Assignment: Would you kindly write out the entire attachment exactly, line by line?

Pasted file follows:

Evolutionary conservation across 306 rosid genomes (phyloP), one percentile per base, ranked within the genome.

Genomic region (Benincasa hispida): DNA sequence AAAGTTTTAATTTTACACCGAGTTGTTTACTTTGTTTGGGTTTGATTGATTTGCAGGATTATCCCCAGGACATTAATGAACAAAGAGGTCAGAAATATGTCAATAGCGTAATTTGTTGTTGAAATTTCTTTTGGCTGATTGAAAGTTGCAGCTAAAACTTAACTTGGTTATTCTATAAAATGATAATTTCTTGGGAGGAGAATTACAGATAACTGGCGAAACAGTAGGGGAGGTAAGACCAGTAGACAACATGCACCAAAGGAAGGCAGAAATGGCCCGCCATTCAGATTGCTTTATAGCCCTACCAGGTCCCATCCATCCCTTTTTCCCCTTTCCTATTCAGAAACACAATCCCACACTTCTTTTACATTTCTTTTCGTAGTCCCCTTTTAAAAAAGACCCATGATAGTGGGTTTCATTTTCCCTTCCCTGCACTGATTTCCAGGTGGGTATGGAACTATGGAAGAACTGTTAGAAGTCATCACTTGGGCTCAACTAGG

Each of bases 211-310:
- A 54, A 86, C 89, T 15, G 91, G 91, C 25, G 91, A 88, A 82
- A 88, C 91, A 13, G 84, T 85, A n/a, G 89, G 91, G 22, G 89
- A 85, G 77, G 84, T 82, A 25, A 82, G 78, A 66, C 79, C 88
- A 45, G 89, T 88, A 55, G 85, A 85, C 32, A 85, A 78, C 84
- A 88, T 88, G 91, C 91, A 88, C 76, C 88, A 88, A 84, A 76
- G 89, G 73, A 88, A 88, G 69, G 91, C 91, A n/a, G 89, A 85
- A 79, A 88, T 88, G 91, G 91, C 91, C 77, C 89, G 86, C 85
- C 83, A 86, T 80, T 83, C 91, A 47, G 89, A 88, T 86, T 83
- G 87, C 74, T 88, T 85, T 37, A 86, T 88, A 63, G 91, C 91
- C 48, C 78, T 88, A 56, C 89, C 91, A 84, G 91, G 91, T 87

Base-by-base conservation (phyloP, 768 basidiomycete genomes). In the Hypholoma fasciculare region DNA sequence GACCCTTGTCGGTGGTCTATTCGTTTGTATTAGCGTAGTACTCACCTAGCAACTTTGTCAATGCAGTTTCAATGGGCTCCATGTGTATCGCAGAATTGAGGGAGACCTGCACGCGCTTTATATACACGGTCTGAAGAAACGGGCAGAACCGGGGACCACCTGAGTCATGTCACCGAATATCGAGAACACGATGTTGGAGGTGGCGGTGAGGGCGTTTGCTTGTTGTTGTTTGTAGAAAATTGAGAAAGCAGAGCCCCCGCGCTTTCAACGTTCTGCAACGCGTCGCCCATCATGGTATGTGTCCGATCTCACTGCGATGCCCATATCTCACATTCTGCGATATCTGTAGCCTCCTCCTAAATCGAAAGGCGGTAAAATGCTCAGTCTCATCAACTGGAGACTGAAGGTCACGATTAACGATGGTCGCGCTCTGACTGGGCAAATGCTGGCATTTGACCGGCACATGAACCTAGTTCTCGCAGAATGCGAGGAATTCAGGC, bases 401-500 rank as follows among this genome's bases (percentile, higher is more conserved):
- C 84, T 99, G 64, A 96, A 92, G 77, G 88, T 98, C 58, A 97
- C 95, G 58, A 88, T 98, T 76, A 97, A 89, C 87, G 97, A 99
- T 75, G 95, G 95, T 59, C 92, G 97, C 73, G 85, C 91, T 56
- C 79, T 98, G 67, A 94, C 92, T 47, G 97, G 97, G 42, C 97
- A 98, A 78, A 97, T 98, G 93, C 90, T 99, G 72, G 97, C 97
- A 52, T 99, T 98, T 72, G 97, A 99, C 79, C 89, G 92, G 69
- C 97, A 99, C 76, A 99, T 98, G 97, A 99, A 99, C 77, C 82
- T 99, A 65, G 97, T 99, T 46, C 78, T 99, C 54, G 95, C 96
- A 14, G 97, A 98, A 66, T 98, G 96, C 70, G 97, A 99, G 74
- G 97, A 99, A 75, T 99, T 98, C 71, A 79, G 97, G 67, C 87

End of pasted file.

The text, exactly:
Evolutionary conservation across 306 rosid genomes (phyloP), one percentile per base, ranked within the genome.

Genomic region (Benincasa hispida): DNA sequence AAAGTTTTAATTTTACACCGAGTTGTTTACTTTGTTTGGGTTTGATTGATTTGCAGGATTATCCCCAGGACATTAATGAACAAAGAGGTCAGAAATATGTCAATAGCGTAATTTGTTGTTGAAATTTCTTTTGGCTGATTGAAAGTTGCAGCTAAAACTTAACTTGGTTATTCTATAAAATGATAATTTCTTGGGAGGAGAATTACAGATAACTGGCGAAACAGTAGGGGAGGTAAGACCAGTAGACAACATGCACCAAAGGAAGGCAGAAATGGCCCGCCATTCAGATTGCTTTATAGCCCTACCAGGTCCCATCCATCCCTTTTTCCCCTTTCCTATTCAGAAACACAATCCCACACTTCTTTTACATTTCTTTTCGTAGTCCCCTTTTAAAAAAGACCCATGATAGTGGGTTTCATTTTCCCTTCCCTGCACTGATTTCCAGGTGGGTATGGAACTATGGAAGAACTGTTAGAAGTCATCACTTGGGCTCAACTAGG

Each of bases 211-310:
- A 54, A 86, C 89, T 15, G 91, G 91, C 25, G 91, A 88, A 82
- A 88, C 91, A 13, G 84, T 85, A n/a, G 89, G 91, G 22, G 89
- A 85, G 77, G 84, T 82, A 25, A 82, G 78, A 66, C 79, C 88
- A 45, G 89, T 88, A 55, G 85, A 85, C 32, A 85, A 78, C 84
- A 88, T 88, G 91, C 91, A 88, C 76, C 88, A 88, A 84, A 76
- G 89, G 73, A 88, A 88, G 69, G 91, C 91, A n/a, G 89, A 85
- A 79, A 88, T 88, G 91, G 91, C 91, C 77, C 89, G 86, C 85
- C 83, A 86, T 80, T 83, C 91, A 47, G 89, A 88, T 86, T 83
- G 87, C 74, T 88, T 85, T 37, A 86, T 88, A 63, G 91, C 91
- C 48, C 78, T 88, A 56, C 89, C 91, A 84, G 91, G 91, T 87

Base-by-base conservation (phyloP, 768 basidiomycete genomes). In the Hypholoma fasciculare region DNA sequence GACCCTTGTCGGTGGTCTATTCGTTTGTATTAGCGTAGTACTCACCTAGCAACTTTGTCAATGCAGTTTCAATGGGCTCCATGTGTATCGCAGAATTGAGGGAGACCTGCACGCGCTTTATATACACGGTCTGAAGAAACGGGCAGAACCGGGGACCACCTGAGTCATGTCACCGAATATCGAGAACACGATGTTGGAGGTGGCGGTGAGGGCGTTTGCTTGTTGTTGTTTGTAGAAAATTGAGAAAGCAGAGCCCCCGCGCTTTCAACGTTCTGCAACGCGTCGCCCATCATGGTATGTGTCCGATCTCACTGCGATGCCCATATCTCACATTCTGCGATATCTGTAGCCTCCTCCTAAATCGAAAGGCGGTAAAATGCTCAGTCTCATCAACTGGAGACTGAAGGTCACGATTAACGATGGTCGCGCTCTGACTGGGCAAATGCTGGCATTTGACCGGCACATGAACCTAGTTCTCGCAGAATGCGAGGAATTCAGGC, bases 401-500 rank as follows among this genome's bases (percentile, higher is more conserved):
- C 84, T 99, G 64, A 96, A 92, G 77, G 88, T 98, C 58, A 97
- C 95, G 58, A 88, T 98, T 76, A 97, A 89, C 87, G 97, A 99
- T 75, G 95, G 95, T 59, C 92, G 97, C 73, G 85, C 91, T 56
- C 79, T 98, G 67, A 94, C 92, T 47, G 97, G 97, G 42, C 97
- A 98, A 78, A 97, T 98, G 93, C 90, T 99, G 72, G 97, C 97
- A 52, T 99, T 98, T 72, G 97, A 99, C 79, C 89, G 92, G 69
- C 97, A 99, C 76, A 99, T 98, G 97, A 99, A 99, C 77, C 82
- T 99, A 65, G 97, T 99, T 46, C 78, T 99, C 54, G 95, C 96
- A 14, G 97, A 98, A 66, T 98, G 96, C 70, G 97, A 99, G 74
- G 97, A 99, A 75, T 99, T 98, C 71, A 79, G 97, G 67, C 87